Redefining What it Means to Be Human Through Technological Advancements

Redefining What it Means to be Human Through Technological Advancements

By Michael Megarit

Today’s society poses many questions about what it means to be human, with potential solutions including biological engineering, human-machine engineering, and engineering of non-organic entities.

Biological engineering recognizes that we have yet to realize the full potential of our organic bodies, while bionic engineering takes it one step further by augmenting them with non-organic devices like bionic hands or artificial eyes, or millions of nanorobots which navigate bloodstreams to diagnose problems or repair damage; such bionic enhancements could grant capabilities far exceeding those found within an organic body.

At present, humans enhance machines; in the future though, machines could potentially outstrip us at improving themselves at an unprecedented pace – an idea known as singularity that both fascinates and confounds many.

What it means to be human today is an increasingly complicated question. With rapid technological development, our understanding of humanity continues to shift as its boundaries expand and contract. Bioengineering, human-machine engineering, and non-organic being engineering represent three routes toward upgrading human capabilities – with more to follow as this journey unfolds.

Biological engineering and bionic enhancements have already proven themselves invaluable to medicine, providing a better quality of life for people living with disabilities or chronic illnesses. But their potential extends far beyond physical improvements, offering the potential to bolster cognitive capacities such as memory or attention – perhaps even emotional intelligence – further improving the quality of life for these vulnerable groups.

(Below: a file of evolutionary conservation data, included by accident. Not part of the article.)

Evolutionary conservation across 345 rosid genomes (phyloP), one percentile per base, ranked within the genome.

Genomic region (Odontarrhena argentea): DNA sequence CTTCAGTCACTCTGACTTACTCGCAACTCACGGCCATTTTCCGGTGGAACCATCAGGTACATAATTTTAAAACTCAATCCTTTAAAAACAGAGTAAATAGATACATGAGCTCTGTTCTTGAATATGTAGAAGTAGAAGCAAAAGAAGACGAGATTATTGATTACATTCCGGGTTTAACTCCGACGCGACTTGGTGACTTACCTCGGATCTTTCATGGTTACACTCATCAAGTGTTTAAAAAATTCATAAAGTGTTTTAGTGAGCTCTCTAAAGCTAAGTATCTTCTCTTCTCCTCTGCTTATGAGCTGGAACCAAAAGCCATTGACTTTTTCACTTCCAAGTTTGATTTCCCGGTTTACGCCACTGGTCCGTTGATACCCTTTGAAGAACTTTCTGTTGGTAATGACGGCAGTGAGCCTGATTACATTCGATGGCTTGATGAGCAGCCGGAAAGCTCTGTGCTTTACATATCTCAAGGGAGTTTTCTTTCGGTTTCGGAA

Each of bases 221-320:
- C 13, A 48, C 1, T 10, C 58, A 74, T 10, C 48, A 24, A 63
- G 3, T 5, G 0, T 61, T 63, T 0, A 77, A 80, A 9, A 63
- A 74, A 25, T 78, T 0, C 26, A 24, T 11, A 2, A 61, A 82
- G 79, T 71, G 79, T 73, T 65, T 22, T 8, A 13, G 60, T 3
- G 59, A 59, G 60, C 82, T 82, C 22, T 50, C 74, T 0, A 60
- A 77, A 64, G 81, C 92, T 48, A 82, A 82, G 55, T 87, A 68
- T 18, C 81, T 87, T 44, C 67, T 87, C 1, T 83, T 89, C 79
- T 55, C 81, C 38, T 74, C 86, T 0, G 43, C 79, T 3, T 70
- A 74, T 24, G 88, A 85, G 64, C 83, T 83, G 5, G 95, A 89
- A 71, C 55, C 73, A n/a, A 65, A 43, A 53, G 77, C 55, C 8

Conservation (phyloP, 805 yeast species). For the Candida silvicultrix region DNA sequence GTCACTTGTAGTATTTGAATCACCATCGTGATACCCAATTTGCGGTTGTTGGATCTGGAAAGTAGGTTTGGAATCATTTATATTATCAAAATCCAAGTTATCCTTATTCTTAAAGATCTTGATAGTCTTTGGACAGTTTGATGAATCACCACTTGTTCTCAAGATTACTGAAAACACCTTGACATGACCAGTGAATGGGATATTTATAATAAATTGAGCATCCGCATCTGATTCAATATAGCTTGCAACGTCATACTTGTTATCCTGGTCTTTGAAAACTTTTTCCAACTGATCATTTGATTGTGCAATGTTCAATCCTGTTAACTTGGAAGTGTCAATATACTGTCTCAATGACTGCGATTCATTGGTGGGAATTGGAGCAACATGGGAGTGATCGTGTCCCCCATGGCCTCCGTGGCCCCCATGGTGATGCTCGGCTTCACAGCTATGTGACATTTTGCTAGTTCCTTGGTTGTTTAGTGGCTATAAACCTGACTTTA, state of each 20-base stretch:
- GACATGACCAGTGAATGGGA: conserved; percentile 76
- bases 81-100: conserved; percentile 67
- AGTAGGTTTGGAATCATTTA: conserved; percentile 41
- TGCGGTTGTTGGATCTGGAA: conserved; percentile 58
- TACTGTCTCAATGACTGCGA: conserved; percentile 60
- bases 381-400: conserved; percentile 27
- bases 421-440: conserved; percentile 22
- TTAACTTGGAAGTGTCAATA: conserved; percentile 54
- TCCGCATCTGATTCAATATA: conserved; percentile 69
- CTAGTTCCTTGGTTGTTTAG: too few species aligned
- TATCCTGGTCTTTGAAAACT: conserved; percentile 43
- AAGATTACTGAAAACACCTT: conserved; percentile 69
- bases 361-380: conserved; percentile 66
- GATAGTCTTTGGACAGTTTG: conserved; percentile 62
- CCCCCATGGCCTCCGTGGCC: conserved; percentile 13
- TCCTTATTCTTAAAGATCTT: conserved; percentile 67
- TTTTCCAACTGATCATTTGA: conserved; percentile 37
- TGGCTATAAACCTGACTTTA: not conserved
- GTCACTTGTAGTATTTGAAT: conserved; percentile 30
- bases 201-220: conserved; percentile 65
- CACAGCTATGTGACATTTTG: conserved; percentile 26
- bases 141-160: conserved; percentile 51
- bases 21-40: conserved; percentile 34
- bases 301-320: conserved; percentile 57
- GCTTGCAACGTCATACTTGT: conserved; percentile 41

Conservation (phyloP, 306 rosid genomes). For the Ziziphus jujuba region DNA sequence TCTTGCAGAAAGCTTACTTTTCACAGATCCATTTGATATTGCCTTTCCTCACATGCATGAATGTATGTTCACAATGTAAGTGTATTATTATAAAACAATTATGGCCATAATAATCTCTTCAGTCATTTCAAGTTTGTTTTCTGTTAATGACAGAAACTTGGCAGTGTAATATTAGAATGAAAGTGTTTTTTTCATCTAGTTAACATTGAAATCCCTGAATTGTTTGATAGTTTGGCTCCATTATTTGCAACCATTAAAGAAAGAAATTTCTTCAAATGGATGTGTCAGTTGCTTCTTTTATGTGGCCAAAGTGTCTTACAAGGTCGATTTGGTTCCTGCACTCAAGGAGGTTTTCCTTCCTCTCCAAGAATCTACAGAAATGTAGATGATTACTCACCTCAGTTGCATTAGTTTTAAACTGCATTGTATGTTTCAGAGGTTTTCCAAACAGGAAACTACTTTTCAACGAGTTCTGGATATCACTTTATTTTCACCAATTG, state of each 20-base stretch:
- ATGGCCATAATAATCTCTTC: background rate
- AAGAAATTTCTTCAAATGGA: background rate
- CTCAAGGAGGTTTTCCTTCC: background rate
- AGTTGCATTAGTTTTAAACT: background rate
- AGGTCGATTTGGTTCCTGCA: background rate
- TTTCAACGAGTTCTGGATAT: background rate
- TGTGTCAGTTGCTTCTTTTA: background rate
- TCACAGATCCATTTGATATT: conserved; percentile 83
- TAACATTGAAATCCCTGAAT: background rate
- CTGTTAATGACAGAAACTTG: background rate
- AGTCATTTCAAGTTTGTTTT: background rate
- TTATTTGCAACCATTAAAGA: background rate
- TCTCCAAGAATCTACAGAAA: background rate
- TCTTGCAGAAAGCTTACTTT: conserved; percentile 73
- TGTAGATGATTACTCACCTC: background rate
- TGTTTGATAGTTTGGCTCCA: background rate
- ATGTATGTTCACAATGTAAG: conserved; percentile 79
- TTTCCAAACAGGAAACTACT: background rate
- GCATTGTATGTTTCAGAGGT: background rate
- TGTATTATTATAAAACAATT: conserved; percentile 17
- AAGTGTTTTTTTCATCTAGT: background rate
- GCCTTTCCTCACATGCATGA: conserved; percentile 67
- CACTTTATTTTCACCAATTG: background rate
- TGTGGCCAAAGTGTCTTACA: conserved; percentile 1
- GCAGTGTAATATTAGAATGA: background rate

Human-machine engineering fuses humans and machines in new and unexpected ways. From neural-signal-controlled prosthetics to brain-computer interfaces that facilitate direct brain-machine communication, human-machine integration has never been closer.

Engineering non-organic beings such as robots and artificial intelligence raise fundamental questions about what it means to be alive and conscious. As we create machines capable of performing tasks once thought exclusive to humans, we must grapple with its effects both on society and on ourselves.

Indeed, our understanding of what it means to be human in today’s society is ever-evolving. With technology’s advent comes its potential benefits but also ethical and societal ramifications as we push back the limits of humanity further and further.